Monday, November 21, 2011

malhangalene and me


A lot can happen in a month. In this month I was without Internet access, but I used most of the time setting up my new apartment, sorting out documents and fighting off a heinous cold/flu/death warmed up thing. In this month I finally fully and cathartically unpacked my suitcases for the first time in 15 months. And in this month I’ve transformed a dusty two bedroom apartment with a hole in the wall in the Maputo ghetto into a home.

A month ago, my friend William, our MCC Mozambique mechanic, and I made the 18 hour trek from Beira to Maputo in a pickup chocked full of furniture echoing with the ghosts of service workers past. We arrived to find that the previous tenants, who were supposed to vacate the premises two weeks early so the landlord could make improvements, didn’t leave until six hours before. So not only were the lease-dictated repairs not finished (such as the aforementioned hole in the bathroom wall), we showed up to discover that the previous tenants were a quite bitter upon exiting. They purposefully clogged the kitchen sink with nearly-overflowing grossness, they slashed some mosquito screening in the windows, they carved away the front door lock so it opened with a slight breeze, they tore apart the one and only outlet in the second bedroom, they ripped out a main floorboard and they ran off with the light bulbs, just for good measure. It took two good-natured men, three shipments of furniture from Beira, four visits from a carpenter, six visits from a plumber and his sidekick apprentice, two solid weeks of hard core deep cleaning, three visits from the landlord and a whole lot more patience than I was willing to give, but the apartment is finally liveable.

But there still remains one essential piece of the puzzle yet to be filled: the roommate. Using my networks, I sent out prayers and texts saying that I was looking for a friendly girl to join me in this newly renovated place. In return I received ladies from South Korea, France, the United States, Spain, Holland, Mozambique and Kenya to chat about or tour the apartment. Each person was lovely, but the conversation eventually ended with “it’s not exactly for me” in one way or another.

One girl who visited bluntly asked: “why did you choose to live in an unsafe neighborhood?” I was floored, since she had been in Malhangalene for approximately two and a half minutes, but in that time must have derived that unpaved roads plus broken down cars must equate a lack of safety. But I mustered the response of, “well, a Mozambican family lived here for six years before me, and if it’s good enough for them, it’s good enough for me.” I was quite upset by this expatriate’s assessment of her host country’s barrios, but I think it highlighted a very profound wall that I ran into.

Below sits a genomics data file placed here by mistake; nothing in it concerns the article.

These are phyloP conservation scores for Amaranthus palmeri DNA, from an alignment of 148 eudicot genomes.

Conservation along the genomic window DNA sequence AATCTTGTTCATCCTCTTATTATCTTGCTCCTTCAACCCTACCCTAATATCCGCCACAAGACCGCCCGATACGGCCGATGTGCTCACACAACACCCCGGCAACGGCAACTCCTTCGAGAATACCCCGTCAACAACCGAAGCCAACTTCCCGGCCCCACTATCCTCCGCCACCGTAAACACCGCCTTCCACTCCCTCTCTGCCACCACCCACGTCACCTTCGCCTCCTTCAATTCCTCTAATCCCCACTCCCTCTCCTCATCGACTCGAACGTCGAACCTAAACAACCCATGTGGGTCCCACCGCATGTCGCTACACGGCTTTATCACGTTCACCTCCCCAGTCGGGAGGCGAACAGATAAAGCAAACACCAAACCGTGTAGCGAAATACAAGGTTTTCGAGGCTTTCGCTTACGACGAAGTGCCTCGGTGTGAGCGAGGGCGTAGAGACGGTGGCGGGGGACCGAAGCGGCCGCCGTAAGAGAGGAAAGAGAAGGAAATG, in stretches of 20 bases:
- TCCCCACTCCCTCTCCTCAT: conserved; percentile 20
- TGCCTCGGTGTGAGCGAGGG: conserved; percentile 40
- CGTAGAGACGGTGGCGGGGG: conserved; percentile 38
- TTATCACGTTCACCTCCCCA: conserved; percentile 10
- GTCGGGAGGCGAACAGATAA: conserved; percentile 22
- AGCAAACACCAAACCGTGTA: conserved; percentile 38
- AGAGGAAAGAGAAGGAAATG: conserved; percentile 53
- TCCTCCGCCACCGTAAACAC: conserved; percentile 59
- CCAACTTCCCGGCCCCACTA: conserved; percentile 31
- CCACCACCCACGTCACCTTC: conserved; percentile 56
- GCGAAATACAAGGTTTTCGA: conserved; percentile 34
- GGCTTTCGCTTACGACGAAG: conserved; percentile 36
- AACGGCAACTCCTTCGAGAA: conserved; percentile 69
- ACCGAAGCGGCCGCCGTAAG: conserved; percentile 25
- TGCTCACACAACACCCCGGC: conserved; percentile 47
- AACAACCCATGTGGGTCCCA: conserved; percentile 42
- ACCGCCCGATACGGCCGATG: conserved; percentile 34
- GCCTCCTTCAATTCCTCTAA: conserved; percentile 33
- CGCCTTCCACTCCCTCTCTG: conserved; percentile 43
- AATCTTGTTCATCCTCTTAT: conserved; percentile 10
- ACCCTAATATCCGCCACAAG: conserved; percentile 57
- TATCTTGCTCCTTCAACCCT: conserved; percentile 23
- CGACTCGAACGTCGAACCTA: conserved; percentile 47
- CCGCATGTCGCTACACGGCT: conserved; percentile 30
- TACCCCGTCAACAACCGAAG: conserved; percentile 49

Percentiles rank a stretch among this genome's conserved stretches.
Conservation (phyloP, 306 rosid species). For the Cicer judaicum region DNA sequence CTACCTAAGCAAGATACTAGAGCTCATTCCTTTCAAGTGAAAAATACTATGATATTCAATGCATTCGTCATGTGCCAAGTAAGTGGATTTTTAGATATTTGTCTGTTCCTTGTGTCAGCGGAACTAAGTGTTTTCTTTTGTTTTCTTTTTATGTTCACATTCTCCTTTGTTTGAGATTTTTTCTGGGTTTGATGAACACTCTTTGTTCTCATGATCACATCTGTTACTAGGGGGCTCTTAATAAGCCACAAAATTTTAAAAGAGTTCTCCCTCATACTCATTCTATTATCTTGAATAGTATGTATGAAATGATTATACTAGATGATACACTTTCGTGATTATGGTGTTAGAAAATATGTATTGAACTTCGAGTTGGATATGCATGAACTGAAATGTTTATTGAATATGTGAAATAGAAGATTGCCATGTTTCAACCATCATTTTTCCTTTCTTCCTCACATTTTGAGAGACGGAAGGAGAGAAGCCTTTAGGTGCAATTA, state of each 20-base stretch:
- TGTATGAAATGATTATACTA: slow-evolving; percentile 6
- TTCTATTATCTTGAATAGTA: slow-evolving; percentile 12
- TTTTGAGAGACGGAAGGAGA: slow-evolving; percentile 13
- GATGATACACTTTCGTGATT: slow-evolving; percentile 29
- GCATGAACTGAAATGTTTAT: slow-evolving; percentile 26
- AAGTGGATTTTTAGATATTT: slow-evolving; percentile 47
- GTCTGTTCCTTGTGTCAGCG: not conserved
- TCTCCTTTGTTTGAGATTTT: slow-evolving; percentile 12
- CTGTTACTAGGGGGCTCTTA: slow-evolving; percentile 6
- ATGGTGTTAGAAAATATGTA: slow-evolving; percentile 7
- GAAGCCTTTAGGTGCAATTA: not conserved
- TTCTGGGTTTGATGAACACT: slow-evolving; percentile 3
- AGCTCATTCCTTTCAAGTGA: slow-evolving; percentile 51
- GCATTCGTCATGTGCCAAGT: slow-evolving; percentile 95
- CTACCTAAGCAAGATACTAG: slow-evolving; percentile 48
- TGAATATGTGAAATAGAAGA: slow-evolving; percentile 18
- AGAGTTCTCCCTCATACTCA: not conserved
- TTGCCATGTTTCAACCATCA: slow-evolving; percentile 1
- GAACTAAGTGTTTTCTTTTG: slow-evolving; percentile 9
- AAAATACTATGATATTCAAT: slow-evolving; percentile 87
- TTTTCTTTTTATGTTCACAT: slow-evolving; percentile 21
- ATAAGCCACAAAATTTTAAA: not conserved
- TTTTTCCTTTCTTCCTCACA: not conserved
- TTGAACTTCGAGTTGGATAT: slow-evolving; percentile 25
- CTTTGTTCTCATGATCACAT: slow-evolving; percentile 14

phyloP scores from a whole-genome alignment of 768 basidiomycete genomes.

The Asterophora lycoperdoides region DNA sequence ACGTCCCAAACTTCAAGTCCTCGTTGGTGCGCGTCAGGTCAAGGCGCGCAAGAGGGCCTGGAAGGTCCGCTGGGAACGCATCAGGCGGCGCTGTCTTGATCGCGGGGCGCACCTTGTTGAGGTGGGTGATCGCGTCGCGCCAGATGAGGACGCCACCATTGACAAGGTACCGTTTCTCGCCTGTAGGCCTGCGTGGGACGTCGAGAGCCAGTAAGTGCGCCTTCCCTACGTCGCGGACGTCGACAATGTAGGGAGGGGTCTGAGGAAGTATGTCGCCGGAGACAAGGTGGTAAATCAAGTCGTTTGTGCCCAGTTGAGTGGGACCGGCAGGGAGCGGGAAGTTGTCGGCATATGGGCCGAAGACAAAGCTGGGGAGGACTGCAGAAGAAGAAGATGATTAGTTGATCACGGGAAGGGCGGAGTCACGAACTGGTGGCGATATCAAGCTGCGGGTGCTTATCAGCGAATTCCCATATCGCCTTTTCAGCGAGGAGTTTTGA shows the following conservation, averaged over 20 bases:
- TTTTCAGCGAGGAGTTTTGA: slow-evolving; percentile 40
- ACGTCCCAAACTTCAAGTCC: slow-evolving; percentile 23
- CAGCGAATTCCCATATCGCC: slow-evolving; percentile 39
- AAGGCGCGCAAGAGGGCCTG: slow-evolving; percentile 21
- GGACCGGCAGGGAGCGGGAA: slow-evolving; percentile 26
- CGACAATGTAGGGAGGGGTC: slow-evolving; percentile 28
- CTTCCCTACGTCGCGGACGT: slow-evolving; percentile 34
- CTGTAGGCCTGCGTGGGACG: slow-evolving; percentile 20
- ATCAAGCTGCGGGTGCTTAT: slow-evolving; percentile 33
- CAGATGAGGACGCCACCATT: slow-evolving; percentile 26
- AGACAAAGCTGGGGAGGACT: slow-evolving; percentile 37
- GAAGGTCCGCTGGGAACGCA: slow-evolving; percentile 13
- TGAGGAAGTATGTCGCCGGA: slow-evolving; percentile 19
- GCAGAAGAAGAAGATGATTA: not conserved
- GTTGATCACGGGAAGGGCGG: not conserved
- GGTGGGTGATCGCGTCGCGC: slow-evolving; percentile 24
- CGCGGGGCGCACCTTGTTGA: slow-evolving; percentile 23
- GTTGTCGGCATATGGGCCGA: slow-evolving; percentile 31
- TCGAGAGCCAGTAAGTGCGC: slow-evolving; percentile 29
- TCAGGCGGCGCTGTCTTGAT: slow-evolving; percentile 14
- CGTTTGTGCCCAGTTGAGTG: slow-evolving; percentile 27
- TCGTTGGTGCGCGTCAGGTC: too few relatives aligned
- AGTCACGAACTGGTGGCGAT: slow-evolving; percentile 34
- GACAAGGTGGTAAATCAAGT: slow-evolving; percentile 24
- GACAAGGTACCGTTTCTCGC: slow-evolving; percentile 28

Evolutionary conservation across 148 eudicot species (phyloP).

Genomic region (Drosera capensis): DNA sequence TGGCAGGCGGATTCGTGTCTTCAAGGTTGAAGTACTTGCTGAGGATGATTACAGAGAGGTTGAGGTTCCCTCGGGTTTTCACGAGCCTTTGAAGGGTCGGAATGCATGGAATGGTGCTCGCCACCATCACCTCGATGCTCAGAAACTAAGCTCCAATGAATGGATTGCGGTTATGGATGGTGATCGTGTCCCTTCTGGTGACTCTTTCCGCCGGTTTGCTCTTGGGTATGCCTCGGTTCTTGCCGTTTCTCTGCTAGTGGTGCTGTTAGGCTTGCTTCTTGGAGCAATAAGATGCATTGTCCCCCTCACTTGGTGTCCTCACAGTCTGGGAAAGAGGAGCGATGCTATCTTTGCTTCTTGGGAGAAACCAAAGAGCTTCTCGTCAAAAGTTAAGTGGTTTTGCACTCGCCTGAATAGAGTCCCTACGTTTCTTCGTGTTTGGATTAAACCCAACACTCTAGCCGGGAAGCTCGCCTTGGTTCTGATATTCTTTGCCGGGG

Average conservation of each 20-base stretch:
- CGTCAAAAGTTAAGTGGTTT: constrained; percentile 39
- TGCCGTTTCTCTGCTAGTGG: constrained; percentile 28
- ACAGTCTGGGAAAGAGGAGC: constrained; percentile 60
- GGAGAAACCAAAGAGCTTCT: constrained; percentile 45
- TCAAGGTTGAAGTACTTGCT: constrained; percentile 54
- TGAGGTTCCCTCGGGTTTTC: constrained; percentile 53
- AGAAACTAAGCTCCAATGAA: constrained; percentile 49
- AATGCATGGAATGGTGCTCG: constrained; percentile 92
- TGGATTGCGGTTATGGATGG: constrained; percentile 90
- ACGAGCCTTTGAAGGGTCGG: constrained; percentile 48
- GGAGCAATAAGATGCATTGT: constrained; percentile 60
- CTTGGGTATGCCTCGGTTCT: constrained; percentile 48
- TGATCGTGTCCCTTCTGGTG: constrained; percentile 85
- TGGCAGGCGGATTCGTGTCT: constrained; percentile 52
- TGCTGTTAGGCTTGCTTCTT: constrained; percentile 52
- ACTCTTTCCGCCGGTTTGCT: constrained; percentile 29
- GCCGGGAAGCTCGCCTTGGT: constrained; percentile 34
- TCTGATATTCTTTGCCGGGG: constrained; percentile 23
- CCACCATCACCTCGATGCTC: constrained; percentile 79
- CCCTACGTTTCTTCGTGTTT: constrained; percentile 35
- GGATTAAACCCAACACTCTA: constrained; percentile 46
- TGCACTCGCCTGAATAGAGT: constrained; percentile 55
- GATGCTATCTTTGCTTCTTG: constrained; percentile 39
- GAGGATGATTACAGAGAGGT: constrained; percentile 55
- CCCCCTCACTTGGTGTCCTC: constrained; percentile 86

I’ve made a commitment to live simply. A big part of this due to me joining the ranks of MCC, but the essence is that I have concluded that simple living is the best way to live as a Christian and as a person conscious of the way my actions affect my global neighbors. But in this capital city with its embassies, boutiques and posh street-side caf├ęs, the majority of foreigners do not agree with me. Now, I do not wish to put myself on a pedestal, but rather I want to state that there is a dichotomy in standards of living. From my experience of living in Maputo, there is a tendency of expats living in Mozambique from the hours of 8-5 Monday through Friday, but returning mentally and nearly environmentally to their countries of origin the rest of the time. They tend to set up walls between where the work and where they live—both figuratively and literally—and I realized that even I cannot traverse that wall. It is much easier to talk about poverty in Mozambique than to live about it. I’m still keeping my mind open to the possibility that I will find a young lady in this city who doesn’t mind the dust, noise and occasional cockroach if it means living on the same level playing field as those who we flew thousands of miles to come serve.

My apartment has its flaws, to be sure. The electrician is still yet to grace me with his illuminated presence. The neighborhood children screaming and playing in the middle of the sweltering summer street still have yet to drive me to insanity (although they have come close). The whitewashed walls will forever hold dirt and smudges, and my parquet wooden floors will forever refuse to properly hold its wax. But it has its charms as well. I get lots of exercise and adrenaline rushes while tearing from room to room with a Chaco held high in hot pursuit of stinky cockroach invaders. I’ll never have to buy a radio since the neighborhood bars share their music quite loudly and generously each weekend. I have a space that’s uniquely mine in Mozambique, without having to share or interfere with the home of someone else. I have electricity and running water and even a wobbly ceiling fan, which the majority of Mozambicans have yet to attain. And I have two wonderful verandas where I can watch the first thunderstorms of the season unroll like an electric blanket over downtown from the ocean to the west. This past month has reminded me that in all things, no matter what, I am richly blessed.